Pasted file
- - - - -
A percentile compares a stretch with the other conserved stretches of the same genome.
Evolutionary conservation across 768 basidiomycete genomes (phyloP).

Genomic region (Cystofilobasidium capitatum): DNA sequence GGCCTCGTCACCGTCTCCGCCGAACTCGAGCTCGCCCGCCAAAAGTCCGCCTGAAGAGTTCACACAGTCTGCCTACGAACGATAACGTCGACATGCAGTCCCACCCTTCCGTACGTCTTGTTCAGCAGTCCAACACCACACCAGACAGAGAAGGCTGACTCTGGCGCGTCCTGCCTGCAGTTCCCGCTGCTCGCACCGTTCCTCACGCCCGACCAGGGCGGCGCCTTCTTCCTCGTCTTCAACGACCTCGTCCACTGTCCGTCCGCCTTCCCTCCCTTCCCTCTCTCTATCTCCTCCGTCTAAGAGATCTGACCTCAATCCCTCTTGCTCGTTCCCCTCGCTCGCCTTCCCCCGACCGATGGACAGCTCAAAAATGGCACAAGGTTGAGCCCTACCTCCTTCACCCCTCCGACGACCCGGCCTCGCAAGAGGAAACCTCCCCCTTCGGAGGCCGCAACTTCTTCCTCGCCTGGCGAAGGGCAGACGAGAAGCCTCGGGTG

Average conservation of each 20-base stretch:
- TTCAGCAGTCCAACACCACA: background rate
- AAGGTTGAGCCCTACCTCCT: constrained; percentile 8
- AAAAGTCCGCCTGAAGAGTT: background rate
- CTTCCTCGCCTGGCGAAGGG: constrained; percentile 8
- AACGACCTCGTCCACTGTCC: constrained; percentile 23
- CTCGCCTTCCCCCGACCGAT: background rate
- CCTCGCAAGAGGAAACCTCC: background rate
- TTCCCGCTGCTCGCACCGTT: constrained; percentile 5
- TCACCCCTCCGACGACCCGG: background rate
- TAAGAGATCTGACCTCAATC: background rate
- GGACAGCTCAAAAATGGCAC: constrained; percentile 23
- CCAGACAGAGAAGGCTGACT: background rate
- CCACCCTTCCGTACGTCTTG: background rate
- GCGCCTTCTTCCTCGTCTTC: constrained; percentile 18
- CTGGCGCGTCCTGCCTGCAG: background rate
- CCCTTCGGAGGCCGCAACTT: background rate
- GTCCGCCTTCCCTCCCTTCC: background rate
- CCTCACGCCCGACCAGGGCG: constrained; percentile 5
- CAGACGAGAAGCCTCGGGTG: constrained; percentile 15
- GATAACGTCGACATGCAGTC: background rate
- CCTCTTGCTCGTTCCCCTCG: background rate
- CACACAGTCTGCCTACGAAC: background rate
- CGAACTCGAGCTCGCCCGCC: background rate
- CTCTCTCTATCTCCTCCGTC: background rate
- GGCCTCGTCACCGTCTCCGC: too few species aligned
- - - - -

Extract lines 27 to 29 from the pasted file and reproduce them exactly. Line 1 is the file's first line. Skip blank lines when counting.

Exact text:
- CGAACTCGAGCTCGCCCGCC: background rate
- CTCTCTCTATCTCCTCCGTC: background rate
- GGCCTCGTCACCGTCTCCGC: too few species aligned